Fisher signed with the Baltimore Orioles in 1957 and made his major league debut at age 20 in 1959, going 1-6 for the Orioles. Fisher won 12 games for the Orioles in 1960 and 10 in 1961. Because he threw hard, Fisher was susceptible to giving up home runs, and he gave up two of the most famous home runs of the early 1960s. He was on the mound in Boston for Ted Williams’ last at-bat in 1960, serving up the home run pitch that launched the Splendid Splinter into retirement. A year later, it was a Fisher pitch that Roger Maris sent into the seats for home run number 60, tying Babe Ruth’s single-season record.

Jack Fisher struggled through four seasons with the New York Mets, compiling a record of 38-73 with a combined 4.12 ERA.

Jack Fisher struggled through four seasons with the New York Mets, compiling a record of 38-73 with a combined 4.12 ERA.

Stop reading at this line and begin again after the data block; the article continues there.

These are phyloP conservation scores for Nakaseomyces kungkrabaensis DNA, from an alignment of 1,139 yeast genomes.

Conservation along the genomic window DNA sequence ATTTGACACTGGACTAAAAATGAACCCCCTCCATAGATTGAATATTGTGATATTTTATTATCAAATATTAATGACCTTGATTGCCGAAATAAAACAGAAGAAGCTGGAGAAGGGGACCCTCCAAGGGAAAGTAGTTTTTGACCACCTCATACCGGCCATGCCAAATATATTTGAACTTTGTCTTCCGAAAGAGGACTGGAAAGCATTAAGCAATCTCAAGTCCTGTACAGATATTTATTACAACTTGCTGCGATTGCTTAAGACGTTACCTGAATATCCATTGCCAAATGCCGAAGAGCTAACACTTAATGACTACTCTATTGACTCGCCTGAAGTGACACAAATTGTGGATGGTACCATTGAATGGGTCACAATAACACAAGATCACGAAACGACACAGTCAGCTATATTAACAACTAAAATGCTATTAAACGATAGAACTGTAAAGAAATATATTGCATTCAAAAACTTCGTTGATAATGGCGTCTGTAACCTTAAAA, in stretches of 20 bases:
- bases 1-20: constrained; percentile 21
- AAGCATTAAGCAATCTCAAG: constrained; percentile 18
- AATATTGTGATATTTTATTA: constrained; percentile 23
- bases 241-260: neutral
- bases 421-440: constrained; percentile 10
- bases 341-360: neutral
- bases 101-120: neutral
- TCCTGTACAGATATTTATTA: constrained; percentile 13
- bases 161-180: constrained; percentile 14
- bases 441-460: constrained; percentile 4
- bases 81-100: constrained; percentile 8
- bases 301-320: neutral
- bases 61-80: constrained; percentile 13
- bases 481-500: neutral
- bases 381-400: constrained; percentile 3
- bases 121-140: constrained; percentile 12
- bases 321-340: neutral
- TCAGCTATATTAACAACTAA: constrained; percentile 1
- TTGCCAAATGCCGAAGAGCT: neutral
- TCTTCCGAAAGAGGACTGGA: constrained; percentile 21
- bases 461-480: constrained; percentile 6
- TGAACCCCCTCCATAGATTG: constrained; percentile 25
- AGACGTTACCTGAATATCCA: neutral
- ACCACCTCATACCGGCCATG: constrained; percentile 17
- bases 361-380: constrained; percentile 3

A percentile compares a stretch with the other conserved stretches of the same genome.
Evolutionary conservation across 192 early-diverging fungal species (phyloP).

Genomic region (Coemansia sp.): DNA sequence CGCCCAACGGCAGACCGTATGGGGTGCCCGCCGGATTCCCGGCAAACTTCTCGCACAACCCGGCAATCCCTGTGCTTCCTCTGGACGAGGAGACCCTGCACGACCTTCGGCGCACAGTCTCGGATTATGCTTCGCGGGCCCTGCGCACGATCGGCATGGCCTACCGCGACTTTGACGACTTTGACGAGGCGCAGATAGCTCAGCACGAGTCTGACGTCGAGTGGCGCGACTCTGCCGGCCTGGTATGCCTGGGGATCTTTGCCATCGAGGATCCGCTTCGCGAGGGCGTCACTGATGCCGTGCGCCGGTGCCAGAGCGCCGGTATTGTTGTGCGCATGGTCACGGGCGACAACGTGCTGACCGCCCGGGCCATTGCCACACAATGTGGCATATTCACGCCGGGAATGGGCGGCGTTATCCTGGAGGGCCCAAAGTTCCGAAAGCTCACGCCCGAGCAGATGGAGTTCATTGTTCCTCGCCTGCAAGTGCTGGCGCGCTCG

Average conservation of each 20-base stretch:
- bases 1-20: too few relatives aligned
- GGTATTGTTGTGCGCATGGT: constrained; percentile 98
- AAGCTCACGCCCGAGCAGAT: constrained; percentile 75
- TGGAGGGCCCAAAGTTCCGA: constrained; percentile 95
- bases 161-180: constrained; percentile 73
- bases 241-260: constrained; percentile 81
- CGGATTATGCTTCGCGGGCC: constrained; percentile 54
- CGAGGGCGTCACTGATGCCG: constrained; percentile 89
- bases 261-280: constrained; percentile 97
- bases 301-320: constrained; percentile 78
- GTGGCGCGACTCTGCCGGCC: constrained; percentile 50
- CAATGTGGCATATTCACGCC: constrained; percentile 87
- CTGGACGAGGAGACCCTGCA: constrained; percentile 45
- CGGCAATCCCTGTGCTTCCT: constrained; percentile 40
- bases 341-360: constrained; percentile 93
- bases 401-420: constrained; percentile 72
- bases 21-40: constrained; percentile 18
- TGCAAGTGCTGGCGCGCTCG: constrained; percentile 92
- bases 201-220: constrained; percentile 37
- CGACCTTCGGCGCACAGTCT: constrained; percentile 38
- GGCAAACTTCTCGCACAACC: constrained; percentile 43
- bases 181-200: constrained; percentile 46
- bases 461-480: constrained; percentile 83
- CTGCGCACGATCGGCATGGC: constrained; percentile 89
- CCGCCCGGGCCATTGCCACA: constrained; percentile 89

Following a 7-9 1962 season, Fisher was traded to the San Francisco Giants in the deal that brought Mike McCormick and Stu Miller to Baltimore. After going 6-10 for the Giants in 1963, he was drafted by the New York Mets and was a starter for those woeful Mets teams over the next four seasons, going a combined 38-73. He led all National League pitchers in losses in 1965 (8-24) and 1967 (9-18).

The Mets dealt Fisher to the Chicago White Sox in December of 1967 in a six-player deal that brought Tommie Agee and Al Weis to New York. Fisher spent one season each with the White Sox (8-13 with a 2.99 ERA in 1968) and with the Cincinnati Reds (4-4 in 1969) before retiring. His career earned run average of 4.06 would have made him a winner with a lot of teams, but not with the Mets and White Sox of the 1960s.